The more I discover about the trans experience, the more I learn the extent of online harassment and bullying as a near-universal theme. Zaya has a famous parent and her family lives in the spotlight, under intense scrutiny, making her even more vulnerable to attacks and harassment; one can only conclude, then, that she would not “subject herself,” as it were, to such backlash if she didn’t feel more stifled by the alternative. In fact, because of the extent of online harassment and vitriol, Wade disabled the comments on Zaya’s Instagram in September in order to protect her “mental health and privacy.”
That is all to say, you are probably going to be very sure about who you are before going down this road. As I told my parent in one of our fraught conversations on the subject, I would not subject myself to this kind of upheaval if it didn’t feel absolutely necessary (to be clear, it has also brought me an immense amount of joy — I don’t want to diminish that). The idea that a person can be coerced into adopting a different gender identity is in itself condescending, but it’s also nonsensical. I cannot imagine anyone would embark on this journey without utter conviction.
To the second point, when people exhibit resistance to someone transitioning — or to expressing themselves however they want to — it cuts at the heart of our collective murky relationship with consent. The first and most important lesson we can teach young people about consent has to do with self-consent: You should not be forced into doing something that crosses your own boundaries. I was at times forced to dress like a girl as a child, despite my fervid protestations, and then when I dressed like a boy, I was mocked. This is largely what led me to live my life as a woman for 36 years, a role I became particularly good at playing once I hit puberty.
It taught me a lesson I have been trying hard to unlearn: Making people comfortable — meaning behaving in a way that upholds existing power dynamics like gendered roles and my role as a perceived girl within the family — was more important than consenting to what I was doing. If we are trained from the earliest age that upholding (insert dominant group here: cisgender, heteronormative, patriarchal, white supremacist) values is more important than consent, no wonder this is an issue we collectively struggle with on such a profound level.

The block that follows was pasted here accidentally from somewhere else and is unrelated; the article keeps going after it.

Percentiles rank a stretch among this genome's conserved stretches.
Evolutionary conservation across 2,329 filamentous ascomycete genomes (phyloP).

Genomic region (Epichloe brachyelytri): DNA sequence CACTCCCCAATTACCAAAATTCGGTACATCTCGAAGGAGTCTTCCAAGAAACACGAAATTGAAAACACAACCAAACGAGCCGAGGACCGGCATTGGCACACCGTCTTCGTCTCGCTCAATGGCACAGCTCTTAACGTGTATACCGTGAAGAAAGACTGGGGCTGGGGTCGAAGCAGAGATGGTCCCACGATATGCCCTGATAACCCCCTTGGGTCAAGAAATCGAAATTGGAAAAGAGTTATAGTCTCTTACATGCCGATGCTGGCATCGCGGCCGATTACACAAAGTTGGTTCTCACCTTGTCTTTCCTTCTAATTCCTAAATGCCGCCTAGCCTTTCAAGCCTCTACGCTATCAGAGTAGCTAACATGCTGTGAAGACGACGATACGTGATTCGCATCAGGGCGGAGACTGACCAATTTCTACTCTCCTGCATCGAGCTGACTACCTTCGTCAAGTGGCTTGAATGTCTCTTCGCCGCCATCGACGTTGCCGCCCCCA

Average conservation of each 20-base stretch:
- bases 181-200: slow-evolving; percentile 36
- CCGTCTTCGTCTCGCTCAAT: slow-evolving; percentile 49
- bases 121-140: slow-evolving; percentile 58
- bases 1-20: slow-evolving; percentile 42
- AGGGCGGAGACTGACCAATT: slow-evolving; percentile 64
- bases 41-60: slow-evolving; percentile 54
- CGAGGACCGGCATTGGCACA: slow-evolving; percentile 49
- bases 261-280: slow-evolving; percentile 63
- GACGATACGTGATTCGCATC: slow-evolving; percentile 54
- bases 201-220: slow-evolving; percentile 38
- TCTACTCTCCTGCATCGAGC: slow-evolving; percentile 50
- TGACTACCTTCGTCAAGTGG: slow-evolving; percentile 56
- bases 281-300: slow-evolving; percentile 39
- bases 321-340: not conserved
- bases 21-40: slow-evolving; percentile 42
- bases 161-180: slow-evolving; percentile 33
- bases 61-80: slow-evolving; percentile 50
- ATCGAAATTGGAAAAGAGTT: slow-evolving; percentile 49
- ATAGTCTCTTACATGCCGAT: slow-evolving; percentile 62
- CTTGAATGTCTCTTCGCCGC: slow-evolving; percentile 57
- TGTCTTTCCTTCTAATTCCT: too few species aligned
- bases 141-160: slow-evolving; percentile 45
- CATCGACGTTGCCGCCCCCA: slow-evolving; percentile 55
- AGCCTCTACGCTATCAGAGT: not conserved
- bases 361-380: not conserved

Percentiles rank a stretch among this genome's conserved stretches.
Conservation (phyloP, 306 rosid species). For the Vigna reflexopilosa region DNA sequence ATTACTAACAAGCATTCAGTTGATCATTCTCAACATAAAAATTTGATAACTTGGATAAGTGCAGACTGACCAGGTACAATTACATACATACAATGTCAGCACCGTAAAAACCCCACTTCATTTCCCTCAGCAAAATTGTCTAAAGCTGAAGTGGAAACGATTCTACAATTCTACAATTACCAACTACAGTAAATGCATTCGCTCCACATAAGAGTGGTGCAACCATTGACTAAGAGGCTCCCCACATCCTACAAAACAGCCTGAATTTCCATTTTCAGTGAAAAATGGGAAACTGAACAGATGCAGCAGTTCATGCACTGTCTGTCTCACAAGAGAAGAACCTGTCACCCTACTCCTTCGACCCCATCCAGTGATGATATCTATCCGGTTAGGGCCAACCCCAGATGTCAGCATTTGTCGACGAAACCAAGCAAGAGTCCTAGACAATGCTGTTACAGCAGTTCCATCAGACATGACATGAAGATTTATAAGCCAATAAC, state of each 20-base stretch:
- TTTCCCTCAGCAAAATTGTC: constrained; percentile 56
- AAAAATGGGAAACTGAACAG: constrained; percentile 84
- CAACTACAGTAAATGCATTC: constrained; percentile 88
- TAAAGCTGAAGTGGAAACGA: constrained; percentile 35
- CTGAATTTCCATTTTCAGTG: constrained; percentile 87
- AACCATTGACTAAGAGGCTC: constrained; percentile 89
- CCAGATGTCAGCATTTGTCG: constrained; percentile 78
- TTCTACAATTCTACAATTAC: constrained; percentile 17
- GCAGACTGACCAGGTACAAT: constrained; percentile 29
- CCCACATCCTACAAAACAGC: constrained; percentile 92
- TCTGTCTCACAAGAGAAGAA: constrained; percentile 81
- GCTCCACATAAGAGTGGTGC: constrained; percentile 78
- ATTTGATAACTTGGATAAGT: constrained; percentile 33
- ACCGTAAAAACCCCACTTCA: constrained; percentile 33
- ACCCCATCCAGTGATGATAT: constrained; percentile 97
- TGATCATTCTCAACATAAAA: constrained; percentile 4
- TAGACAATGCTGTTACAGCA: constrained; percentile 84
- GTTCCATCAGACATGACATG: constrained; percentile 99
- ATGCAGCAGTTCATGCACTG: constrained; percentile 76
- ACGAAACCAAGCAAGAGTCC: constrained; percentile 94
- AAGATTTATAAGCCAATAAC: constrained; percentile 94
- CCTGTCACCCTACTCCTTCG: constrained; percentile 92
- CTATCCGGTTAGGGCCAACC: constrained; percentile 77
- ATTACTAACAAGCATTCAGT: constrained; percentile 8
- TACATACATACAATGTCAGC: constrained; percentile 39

Lastly, let’s unpack the myth that transitioning is a decision often met with regret, a lie that is particularly powerful in the movement to deny young people gender-affirming health care. Three studies of those who transitioned in the U.K., the Netherlands and Sweden found that 0.47%, 1.9%, and 2%, respectively, regretted transitioning. Conversely, 98-99.53% of the people in those studies were happy with the decision. A study in the U.S. found that 8% detransitioned to some degree, but the vast majority did so out of familial, social or financial constraints. When you control for these, only around 3% expressed any kind of regret.
I can’t think of much in life that people are more sure of. For context, a range of studies show 7-14% of people regret having children, as reported in The Atlantic. Despite this, even in circles that don’t push a hard-line anti-abortion agenda, reproducing is almost always encouraged and celebrated. It is rarely met with any kind of the resistance I have personally encountered over transitioning. All of these arguments against allowing people to identify or present how they want ultimately have to do with a preoccupation with loss. I challenge people to consider transitioning not as the loss of something, but as an opening for possibility.
In defense of his daughter and her decision to change her name, Wade wrote that she’s been forced to navigate “all this unsolicited and harmful attention and debates about her gender and sexuality from those who are committed to not listening to her, much less even knowing her.” Whether you’re interacting with someone who is 6 years old or 60 years old, I implore you to take Maya Angelou’s approach: “When people show you who they are, believe them.” I wish someone had believed me.